"An action for unlawful detainer is a limited statutory action where the sole issue to be decided is the immediate right of possession to a parcel of real property." Federal Nat. Mortg. Ass'n v. Wilson , 409 S.W.3d 490, 495 (Mo. App. 2013) ; Williams v. HSBC Bank USA, N.A. , 467 S.W.3d 836, 841 (Mo. App. 2015). Unlawful detainer occurs "[w]hen any person willfully and without force holds over any lands, tenements or other possessions, after the termination of the time for which they were demised or let to the person[.]" § 534.030.1. "There can be no unlawful detention by the tenant until [the leasehold] estate is terminated[.]" Fisher v. Payton , 219 S.W.2d 293, 296 (Mo. App. 1949). With respect to termination of the leasehold, "Missouri also follows the principle that the statutes governing notice in an unlawful detainer action must be strictly construed." Davidson v. Kenney , 971 S.W.2d 896, 899 (Mo. App. 1998) ; see also Fisher , 219 S.W.2d at 296 (landlord must prove that notice to vacate was timely and in strict compliance with requirements of the statute); § 441.060 (requiring "one month's notice, in writing, to the person in possession").

Here, the 12-month rental term specified in the Lease expired on March 31, 2020. An extension of the Lease term required a writing signed by both parties, which did not occur. Therefore, the term of the Lease was not extended. Although the O'Connells argue the parties agreed to three separate extensions of the Lease (April 15th, 30th and May 15th), none of the purported extensions comply with the terms of the Lease. See Fuller v. TLC Property Management, LLC , 402 S.W.3d 101, 104 (Mo. App. 2013) (a lease, as both a conveyance and a contract, must be construed as a whole and viewed from end to end and corner to corner). The two letters the O'Connells sent Deering were never signed by her, which was necessary to change the term of the Lease. The text sent to Deering was ineffective for the same reason – because it was not signed by both parties. Thus, the trial court erred by concluding that the term of the Lease was extended.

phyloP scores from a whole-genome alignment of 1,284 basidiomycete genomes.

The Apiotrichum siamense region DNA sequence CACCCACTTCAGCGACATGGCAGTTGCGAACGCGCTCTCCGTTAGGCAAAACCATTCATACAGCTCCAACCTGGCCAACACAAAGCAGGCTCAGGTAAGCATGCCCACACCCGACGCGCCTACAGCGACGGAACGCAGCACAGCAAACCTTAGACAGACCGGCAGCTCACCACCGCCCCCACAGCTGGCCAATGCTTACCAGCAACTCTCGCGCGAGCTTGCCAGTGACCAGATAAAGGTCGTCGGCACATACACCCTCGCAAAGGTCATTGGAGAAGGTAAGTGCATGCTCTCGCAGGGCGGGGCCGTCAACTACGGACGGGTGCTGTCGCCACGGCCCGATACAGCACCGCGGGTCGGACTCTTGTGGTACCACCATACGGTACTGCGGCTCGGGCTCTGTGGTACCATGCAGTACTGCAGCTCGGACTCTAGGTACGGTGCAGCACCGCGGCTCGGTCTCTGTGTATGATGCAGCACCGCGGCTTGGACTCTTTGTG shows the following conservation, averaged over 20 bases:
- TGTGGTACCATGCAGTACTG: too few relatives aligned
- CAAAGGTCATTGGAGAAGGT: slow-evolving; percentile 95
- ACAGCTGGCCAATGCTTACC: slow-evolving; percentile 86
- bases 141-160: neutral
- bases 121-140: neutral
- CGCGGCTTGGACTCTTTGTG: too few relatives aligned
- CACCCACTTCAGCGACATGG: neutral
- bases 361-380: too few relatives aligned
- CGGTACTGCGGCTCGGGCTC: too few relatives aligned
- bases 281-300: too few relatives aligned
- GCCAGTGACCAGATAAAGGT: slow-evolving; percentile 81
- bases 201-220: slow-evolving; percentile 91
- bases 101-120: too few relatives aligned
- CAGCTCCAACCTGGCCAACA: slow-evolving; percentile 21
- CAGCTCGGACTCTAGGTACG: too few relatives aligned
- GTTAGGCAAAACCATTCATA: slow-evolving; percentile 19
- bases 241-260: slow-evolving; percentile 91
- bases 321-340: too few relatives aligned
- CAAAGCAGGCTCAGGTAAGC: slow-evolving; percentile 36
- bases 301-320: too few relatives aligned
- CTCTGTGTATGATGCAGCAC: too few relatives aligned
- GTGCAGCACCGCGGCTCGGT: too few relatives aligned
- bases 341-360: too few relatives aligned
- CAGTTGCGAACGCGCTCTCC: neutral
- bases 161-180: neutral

Further, since Deering remained in possession after March 31, 2020, the Lease required that she became a month-to-month tenant. Because of that contract provision, the O'Connells consented in advance to the creation of a month-to-month tenancy when Deering remained in possession. No other consent on the part of the O'Connells was required.

The O'Connells argue that, for a tenant to become a month-to-month tenant, the landlord must indicate consent to the new term of tenancy. Their reliance on Cusumano v. Outdoors Today, Inc. , 608 S.W.2d 136 (Mo. App. 1980), is misplaced because that case is factually distinguishable. Cusumano involved a hold-over tenant under a fixed-term lease with no hold-over provision. Id . at 137-38. The trial court was asked to decide, inter alia , whether a landlord-tenant relationship existed during the hold-over period, and the court decided no such relationship existed. Id . at 138. On appeal, the eastern district of this Court deferred to trial court's finding. Id . at 139. The eastern district held that, for some character of tenancy to...